NEW YORK (Reuters) - General Electric Co (GE.N) on Friday reported weak demand for new oil, gas and transportation equipment, raising concerns about its full-year performance and sending its shares down as much as 2.8 percent.
Still GE, long considered a bellwether for the U.S. economy, posted adjusted second-quarter earnings of 51 cents a share that topped analysts’ estimates of 46 cents, according to Thomson Reuters I/B/E/S.
GE also affirmed its 2016 operating outlook and forecast that strong growth would continue in the second half.
But investors focused on a 16 percent decline in new orders from continuing businesses amid weakness in oil and gas prices and commodity markets that undercut demand, raising questions about its forecast.
“You’re counting on the second half being pretty strong, especially in the power business,” said Jeff Windau, an analyst at Edward Jones in St. Louis, referring to power plant sales.
“Those are capital intensive purchases and if those get pushed out even just a little bit” it could weaken GE’s performance.
GE expects sales for the year to grow at the low end of its 2 percent to 4 percent target range. But it said reduced orders, which represent bookings for future sales, would not affect revenue, which comes as deliveries of actual products and is on course.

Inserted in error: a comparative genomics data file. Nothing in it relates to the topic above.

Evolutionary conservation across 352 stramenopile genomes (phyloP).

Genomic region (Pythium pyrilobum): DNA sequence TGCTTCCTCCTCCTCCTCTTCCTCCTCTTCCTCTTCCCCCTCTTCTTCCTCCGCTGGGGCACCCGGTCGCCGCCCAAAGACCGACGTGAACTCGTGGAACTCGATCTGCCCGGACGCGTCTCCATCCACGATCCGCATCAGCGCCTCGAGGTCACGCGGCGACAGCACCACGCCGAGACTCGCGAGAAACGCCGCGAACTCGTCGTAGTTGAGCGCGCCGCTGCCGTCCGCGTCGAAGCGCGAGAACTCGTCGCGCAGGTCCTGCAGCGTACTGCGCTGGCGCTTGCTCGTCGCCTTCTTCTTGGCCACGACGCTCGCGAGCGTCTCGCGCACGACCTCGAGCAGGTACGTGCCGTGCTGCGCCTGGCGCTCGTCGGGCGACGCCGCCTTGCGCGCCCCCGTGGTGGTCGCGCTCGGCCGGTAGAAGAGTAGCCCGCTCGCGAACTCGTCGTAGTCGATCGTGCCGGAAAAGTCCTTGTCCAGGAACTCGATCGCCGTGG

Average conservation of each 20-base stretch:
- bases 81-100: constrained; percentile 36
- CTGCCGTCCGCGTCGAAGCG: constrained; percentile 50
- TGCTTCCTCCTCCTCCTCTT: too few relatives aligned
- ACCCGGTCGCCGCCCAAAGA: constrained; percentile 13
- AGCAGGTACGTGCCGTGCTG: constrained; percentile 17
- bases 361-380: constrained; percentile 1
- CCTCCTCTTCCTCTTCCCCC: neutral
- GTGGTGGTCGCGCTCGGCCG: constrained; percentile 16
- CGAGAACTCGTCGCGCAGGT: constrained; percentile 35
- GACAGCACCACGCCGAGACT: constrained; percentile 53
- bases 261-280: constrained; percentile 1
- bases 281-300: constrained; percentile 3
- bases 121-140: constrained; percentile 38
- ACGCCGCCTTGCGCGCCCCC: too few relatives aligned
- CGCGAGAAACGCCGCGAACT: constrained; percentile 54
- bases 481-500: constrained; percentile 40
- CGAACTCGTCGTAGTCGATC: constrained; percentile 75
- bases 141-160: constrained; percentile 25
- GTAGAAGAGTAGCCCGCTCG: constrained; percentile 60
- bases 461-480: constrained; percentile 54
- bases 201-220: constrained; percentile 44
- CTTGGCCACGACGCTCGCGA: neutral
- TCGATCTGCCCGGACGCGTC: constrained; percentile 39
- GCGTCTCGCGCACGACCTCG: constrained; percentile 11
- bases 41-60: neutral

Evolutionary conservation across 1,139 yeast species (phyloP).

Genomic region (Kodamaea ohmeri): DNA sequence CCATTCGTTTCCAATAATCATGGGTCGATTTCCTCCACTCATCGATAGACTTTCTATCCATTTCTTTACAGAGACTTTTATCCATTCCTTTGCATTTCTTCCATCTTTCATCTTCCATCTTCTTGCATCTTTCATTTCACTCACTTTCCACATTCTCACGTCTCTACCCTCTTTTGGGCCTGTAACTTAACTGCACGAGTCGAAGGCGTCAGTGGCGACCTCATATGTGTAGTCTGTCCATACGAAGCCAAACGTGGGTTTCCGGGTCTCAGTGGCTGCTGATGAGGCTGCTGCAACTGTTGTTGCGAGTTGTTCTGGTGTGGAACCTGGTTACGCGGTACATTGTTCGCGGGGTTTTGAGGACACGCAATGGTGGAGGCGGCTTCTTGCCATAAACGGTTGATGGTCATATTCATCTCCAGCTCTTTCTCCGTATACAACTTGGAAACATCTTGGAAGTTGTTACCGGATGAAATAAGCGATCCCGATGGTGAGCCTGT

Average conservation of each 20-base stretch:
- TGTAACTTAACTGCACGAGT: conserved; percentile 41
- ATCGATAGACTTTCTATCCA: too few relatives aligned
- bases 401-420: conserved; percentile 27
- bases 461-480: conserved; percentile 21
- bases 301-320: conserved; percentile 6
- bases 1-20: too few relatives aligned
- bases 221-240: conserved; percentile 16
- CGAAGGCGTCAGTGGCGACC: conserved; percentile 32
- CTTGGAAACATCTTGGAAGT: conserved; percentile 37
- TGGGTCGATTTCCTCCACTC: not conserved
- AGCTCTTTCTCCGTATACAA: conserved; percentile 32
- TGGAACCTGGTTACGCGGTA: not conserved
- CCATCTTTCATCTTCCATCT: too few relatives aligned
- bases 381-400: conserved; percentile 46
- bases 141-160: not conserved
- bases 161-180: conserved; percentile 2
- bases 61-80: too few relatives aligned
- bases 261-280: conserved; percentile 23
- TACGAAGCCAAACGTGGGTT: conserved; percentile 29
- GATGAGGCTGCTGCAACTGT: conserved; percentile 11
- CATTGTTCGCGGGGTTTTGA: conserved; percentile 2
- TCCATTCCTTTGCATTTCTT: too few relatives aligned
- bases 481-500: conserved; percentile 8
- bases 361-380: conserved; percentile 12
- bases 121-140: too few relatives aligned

“We have an enormous backlog (of orders),” Chief Financial Officer Jeff Bornstein said in an interview. “We don’t view it as a concern for future revenue.”
About 70 percent of the sales that GE expects this year already are in the backlog, he said.
Investors also reacted to GE being about $1 billion short of estimates on free cash flow for the quarter, said Deane Dray, an analyst at RBC Capital Markets. “That was attributed to slower accounts receivable collection,” he said. “You don’t typically hear GE talk about that.”
With the stock having had a strong run, he added, “a little bit of profit-taking is understandable.”
GE shares fell 2.2 percent at $31.87 in mid-day trading on the New York Stock Exchange.
Other parts of the business did well. GE’s revenue rose 15 percent to $33.49 billion, helped by a 31 percent rise in the power business, but that reflected the acquisition of the Alstom (ALSO.PA) power business last year.
Sales from continuing industrial operations, known as organic segment revenue, fell 1 percent to $24.4 billion, less than some analysts expected. Power sales without Alstom were up 2 percent.
Net profit was $2.73 billion, or 30 cents a share, compared with a loss of $1.36 billion, or 13 cents a share, in the year-earlier quarter.
GE’s order backlog rose 1.3 percent to $320 billion, reflecting a 2 percent rise in services orders to $233 billion, while equipment orders fell 2.2 percent to $86 billion.
During the quarter, GE returned $18 billion to shareholders through stock buybacks.
The company shed its designation as a non-bank systemically important financial institution after divesting most of its GE Capital business. The change is expected to free about $18 billion in capital, which GE had pledged to return to shareholders through buybacks.
Editing by W Simon and JS Benkoe